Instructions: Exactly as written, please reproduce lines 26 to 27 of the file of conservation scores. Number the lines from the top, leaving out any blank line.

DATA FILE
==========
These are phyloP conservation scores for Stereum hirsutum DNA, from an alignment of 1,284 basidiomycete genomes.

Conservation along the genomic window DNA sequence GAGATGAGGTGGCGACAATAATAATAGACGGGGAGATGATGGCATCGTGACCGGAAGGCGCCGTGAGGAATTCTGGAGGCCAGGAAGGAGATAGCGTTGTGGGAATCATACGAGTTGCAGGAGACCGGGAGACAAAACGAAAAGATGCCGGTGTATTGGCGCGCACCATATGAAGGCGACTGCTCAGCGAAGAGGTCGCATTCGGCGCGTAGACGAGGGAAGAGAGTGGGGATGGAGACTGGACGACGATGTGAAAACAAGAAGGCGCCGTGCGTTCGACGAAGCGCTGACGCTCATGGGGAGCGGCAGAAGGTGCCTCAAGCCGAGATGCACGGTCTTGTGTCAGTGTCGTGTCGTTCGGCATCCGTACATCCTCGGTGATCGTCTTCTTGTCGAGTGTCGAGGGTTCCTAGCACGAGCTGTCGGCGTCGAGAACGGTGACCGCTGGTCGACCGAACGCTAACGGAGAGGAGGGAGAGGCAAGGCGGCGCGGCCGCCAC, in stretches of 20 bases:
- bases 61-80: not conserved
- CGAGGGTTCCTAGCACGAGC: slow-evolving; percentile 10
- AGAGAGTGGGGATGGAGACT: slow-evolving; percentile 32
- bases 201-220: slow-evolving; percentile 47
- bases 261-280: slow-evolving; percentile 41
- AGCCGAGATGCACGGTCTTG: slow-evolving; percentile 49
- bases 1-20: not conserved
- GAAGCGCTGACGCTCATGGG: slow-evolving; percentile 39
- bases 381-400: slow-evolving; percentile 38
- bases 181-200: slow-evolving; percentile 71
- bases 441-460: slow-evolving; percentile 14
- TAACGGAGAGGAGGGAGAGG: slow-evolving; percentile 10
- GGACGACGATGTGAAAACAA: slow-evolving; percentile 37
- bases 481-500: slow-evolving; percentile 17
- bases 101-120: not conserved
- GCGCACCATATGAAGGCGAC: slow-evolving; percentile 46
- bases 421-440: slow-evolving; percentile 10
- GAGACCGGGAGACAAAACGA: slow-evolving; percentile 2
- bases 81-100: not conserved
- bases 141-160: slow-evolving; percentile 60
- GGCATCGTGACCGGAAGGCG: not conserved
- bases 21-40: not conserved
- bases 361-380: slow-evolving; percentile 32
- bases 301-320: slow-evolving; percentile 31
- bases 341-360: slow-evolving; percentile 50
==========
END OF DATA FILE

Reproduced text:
- bases 301-320: slow-evolving; percentile 31
- bases 341-360: slow-evolving; percentile 50